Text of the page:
That Israelis Arieh Warshel and Michael Levitt – two of the three professors who won the Nobel Prize in Chemistry on Wednesday – live abroad tainted the sweet sense of pride many Israelis tasted upon the announcement with a bitter aftertaste.

With all the investments the country makes in education, why is it unable to keep its talents in the country? they wondered.

Aside from being a source of ruffled pride, the increasing phenomenon of Israeli “brain drain” has taken a toll on the economy.

“Israel doesn’t have many advantages over other countries. The main thing that we have is human capital,” said Ayal Kimhi, an economics professor at the Hebrew University and a deputy director of the Taub Center for Social Policy Studies.

Despite numerous studies linking human capital to economic growth, he laments, “we don’t keep the best of our people.”

According to a December survey from the Central Bureau of Statistics, 4.9 percent of all the people who earned academic degrees in Israel from 1985 to 2005 were living abroad for over three years as of 2011.

Though the precise economic effects are difficult to quantify, the deleterious effects of brain drain seem clear in two ways.

For one, when academics leave, there are fewer adept teachers to educate the next generation, and less people to carry out groundbreaking research.

A study by the Taub center this week found that “Israel’s academic brain drain to the United States is unparalleled, with 29 Israeli scholars in the US for every 100 remaining at home.”

According to the study, a major part of the problem is that despite the increase in educated, qualified people, the number of positions remains limited, leaving skilled academics to search abroad.

“The government prefers to expand community colleges because they’re cheaper to maintain, but then you don’t get research, which is in universities,” said Kimhi.

Though one possible solution is increasing costs for students to fund more professors, Kimhi warns that could push less welloff students out of the market, leaving them with fewer prospects.

The other way brain drain hits the economy is that skilled people who leave the country go on to make good of their talents in other countries’ private firms.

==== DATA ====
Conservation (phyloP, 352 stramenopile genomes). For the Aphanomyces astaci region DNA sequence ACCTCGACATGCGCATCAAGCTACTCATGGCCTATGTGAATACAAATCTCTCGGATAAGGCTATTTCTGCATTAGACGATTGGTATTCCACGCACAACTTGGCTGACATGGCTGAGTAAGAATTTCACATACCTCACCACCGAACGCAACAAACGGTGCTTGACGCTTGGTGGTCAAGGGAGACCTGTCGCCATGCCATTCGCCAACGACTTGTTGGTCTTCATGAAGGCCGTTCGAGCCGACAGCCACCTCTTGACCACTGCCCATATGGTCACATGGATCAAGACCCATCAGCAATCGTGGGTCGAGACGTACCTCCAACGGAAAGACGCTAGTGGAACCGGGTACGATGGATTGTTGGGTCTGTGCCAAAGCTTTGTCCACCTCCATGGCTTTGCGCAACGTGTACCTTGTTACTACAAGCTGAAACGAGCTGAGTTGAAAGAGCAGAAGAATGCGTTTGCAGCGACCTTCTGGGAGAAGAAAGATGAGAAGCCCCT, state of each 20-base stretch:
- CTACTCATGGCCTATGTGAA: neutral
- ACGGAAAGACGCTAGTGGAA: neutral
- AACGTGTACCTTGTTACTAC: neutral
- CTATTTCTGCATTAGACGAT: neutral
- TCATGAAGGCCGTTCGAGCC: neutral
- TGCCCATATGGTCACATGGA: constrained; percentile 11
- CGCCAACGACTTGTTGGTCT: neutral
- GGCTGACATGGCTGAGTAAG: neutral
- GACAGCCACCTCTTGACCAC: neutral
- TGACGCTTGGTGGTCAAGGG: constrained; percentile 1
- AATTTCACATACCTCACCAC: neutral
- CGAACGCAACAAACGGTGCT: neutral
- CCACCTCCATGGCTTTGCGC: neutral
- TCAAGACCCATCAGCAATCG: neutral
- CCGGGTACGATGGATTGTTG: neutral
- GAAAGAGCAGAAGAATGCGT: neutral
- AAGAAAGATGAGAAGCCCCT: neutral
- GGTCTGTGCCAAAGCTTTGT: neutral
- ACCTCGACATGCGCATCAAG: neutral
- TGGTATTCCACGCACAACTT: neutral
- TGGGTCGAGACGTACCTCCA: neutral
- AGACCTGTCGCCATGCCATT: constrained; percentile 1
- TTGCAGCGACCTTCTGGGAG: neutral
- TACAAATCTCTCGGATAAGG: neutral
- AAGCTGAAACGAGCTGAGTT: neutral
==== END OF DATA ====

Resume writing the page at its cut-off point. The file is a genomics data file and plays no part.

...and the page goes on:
According to the Central Bureau of Statistics, the drain level is considerably higher for PhD-holders and doctors (10.5% and 7.2%, respectively).

Those skilled in math and sciences had a “substantially higher” rate of leaving (3.7 times) than humanities and social sciences students.

Tellingly, “the highest percentage of degree recipients staying abroad three years or more was found among graduates of the Weizmann Institute of Science (17.8%).” Warshel and Levitt were among them, taking their research to the University of Southern California and Stanford University School of Medicine, respectively.

“Israel doesn’t give a lot, and that’s why people are leaving. This is a result of pettiness, small-mindedness and people who can’t think big,” Levitt’s spouse, Rinat, explained on Thursday.

Warshel’s wife, Tamar, said her husband didn’t receive tenure in Israel, “and that’s why we had to leave.”

In Kimhi’s view, most of the people who go to the US dream of coming back to Israel but have difficulty finding comparable jobs.

“They realize that nobody is waiting for them with open arms,” he said.

Whereas the United States lures talented international students with good jobs, ultimately benefiting from a “brain gain,” Israel’s demographic ethos prevents it from capitalizing the same way. Programs to bring top students from China and India to study for a few years are aimed at increasing business ties when the students go back, not integrating them into the job market.

There is some hope, yet. In 2011, the Council for Higher Education launched Israeli Centers of Research Excellence (I-CORE), a $360 million initiative to promote research in Israel. That same year, 6.7% of those with medical degrees or PhDs in math and engineering returned to Israel.

Reuters contributed to this report.


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